Sonata (Zaleplon) Prescription Facts

Sonata is a short-term medication, also known as zaleplon in its generic form, that is prescribed to treat insomnia. Sonata is classified as a sedative-hypnotic drug. It works similarly to benzodiazepines like Klonopin and Xanax despite the fact that it’s not part of this drug class. Zaleplon is primarily prescribed to patients who have trouble falling asleep. Sonata is only intended for short-term use because it has the potential to become habit-forming. There is also a risk of dependence associated with the use of Sonata. Side effects of Sonata can include nausea, dizziness and headaches.

Sonata Regulations

Sonata is a controlled substance in the United States. Specifically, Sonata is classified as a Schedule IV drug, based on the Controlled Substances Act. A Schedule IV drug like Sonata has accepted medical uses but can lead to physical or psychological dependence. No one should ever use Sonata without a prescription or use it in any way other than how it’s prescribed. Sonata should be prescribed to most patients for no more than ten days in order to reduce the risk of abuse and dependence.

Most Commonly Abused Drugs Containing Zaleplon

Sonata is the most well-known and commonly abused drug. The same drug is also sold under the brand names Ambien, Starnoc and Andante. Among the most commonly abused sleeping pills, zolpidem is at the top of the list. Other frequently abused sleeping pills include Lunesta and Intermezzo. Benzodiazepines are often given to patients to help them with insomnia and they carry an even more significant risk of abuse. Some commonly abused brand-name benzodiazepines include Valium, ProSom, Dalmane and Restoril.

How Sonata Affects the Brain and Body

Sonata is a sedative drug that slows the central nervous system. In doing so, Sonata temporarily reduces brain activity -which is why people feel relaxed and drowsy when they use it. Central nervous system depressants act on the GABA neurotransmitters. GABA is a neurotransmitter that decreases activity in the brain, and Sonata increases its effectiveness. Central nervous system (CNS) depressant effects can include coordination, walking problems, blurred vision and changes in perception. Using CNS depressants can also cause slow reflexes and breathing, diminished pain sensitivity, slurred speech, memory loss and cognition impairments.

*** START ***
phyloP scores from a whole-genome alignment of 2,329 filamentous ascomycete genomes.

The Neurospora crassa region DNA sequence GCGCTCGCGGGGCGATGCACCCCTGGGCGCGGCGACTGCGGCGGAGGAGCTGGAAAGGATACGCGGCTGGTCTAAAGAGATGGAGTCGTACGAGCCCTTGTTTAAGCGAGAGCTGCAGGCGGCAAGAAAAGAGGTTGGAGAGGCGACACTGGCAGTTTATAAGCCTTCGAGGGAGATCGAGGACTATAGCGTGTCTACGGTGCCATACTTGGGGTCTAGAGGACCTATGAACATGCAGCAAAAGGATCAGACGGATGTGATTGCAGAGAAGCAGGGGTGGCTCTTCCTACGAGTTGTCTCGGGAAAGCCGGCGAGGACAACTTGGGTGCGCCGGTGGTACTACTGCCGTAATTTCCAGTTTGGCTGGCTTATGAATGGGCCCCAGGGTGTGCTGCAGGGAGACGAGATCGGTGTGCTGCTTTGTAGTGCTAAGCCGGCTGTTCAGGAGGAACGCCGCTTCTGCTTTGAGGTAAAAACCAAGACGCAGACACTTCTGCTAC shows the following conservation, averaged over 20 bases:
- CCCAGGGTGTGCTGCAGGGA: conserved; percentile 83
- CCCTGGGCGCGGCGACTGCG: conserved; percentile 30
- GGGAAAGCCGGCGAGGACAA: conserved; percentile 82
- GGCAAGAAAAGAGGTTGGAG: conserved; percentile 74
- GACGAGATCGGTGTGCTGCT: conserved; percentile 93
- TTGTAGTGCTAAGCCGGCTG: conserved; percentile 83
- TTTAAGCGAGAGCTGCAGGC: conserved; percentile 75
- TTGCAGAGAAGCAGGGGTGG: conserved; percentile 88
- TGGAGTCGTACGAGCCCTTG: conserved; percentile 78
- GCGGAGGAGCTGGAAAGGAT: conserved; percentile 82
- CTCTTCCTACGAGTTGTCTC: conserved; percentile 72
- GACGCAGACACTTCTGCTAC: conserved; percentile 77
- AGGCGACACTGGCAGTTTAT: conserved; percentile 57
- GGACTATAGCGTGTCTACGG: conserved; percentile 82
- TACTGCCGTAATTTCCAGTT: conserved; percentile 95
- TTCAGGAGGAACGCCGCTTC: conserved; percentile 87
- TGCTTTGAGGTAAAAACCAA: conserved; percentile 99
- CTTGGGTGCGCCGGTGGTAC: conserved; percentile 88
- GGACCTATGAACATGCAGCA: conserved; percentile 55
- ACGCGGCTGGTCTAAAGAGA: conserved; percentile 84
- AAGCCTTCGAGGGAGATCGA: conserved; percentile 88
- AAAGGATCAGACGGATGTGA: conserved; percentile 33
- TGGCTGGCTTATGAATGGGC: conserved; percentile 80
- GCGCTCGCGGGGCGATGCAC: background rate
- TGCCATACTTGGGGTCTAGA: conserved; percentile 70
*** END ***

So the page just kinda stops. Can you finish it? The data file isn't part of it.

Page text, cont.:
Some of the longer-term health effects associated with Sonata abuse and other central nervous system depressants can include chronic intoxication, depression and anemia. When someone regularly uses Sonata, they may develop a tolerance to the drug. This means that they need higher doses to feel any effects. Tolerance can then lead to dependence, and people who have used Sonata for a long time may go through withdrawal if they try to stop using the sleep aid suddenly.

Half-Life of Sonata

Sonata is one of the fastest-acting sedative-hypnotics available on the market. The half-life of the drug is one hour, making it shorter even than other prescription sleep aids. The half-life of Sonata means that within one hour, half a dose will be eliminated from the system. With this drug, the maximum concentration in the blood is reached within an hour. Zaleplon starts working very quickly, meaning it has a higher potential for abuse and it leaves the system more quickly than other drugs that act similarly. Due to the short-half life of Sonata, it’s not usually prescribed to patients who have trouble waking up in the night or waking up too early. Sonata is better used for people who have trouble initially falling asleep.

Factors That Influence How Long Sonata Stays in Your System

While Sonata may have a very short half-life on average, some different factors can determine how long it stays in your system. One is age. For many elderly patients, it takes longer to eliminate a dose of Sonata than for younger people. This is because older patients generally have slower organ functionality and often take multiple medications simultaneously. Other factors that influence how long Sonata stays in the system include body weight and fat, metabolism and food and water intake. For example, if someone has a heavy meal before using Sonata, the effects could be reduced.

How Long Does Sonata Stay in Your Urine, Hair, and Blood?

People often wonder how long Sonata stays in the system when they have an upcoming drug test. First and foremost, Sonata is not going to show up on a standard drug screen. It would have to be specifically tested for. Also, since Sonata has such a short half-life, it wouldn’t show up in the system more for than a day or so after it was taken. Sonata doesn’t have any active metabolites either. Metabolites are left behind by a parent drug as the body metabolizes it. With many drug tests, it’s not the parent drug that shows up. Instead, most drug tests track the lingering metabolites. Since Sonata doesn’t have active metabolites, it would only show up on a drug test for a very short time. This also means Sonata withdrawal symptoms would start to occur just a few hours after the last dose of the drug was taken.

Medical Disclaimer

The Recovery Village aims to improve the quality of life for people struggling with substance use or mental health disorder with fact-based content about the nature of behavioral health conditions, treatment options and their related outcomes. We publish material that is researched, cited, edited and reviewed by licensed medical professionals. The information we provide is not intended to be a substitute for professional medical advice, diagnosis or treatment. It should not be used in place of the advice of your physician or other qualified healthcare providers.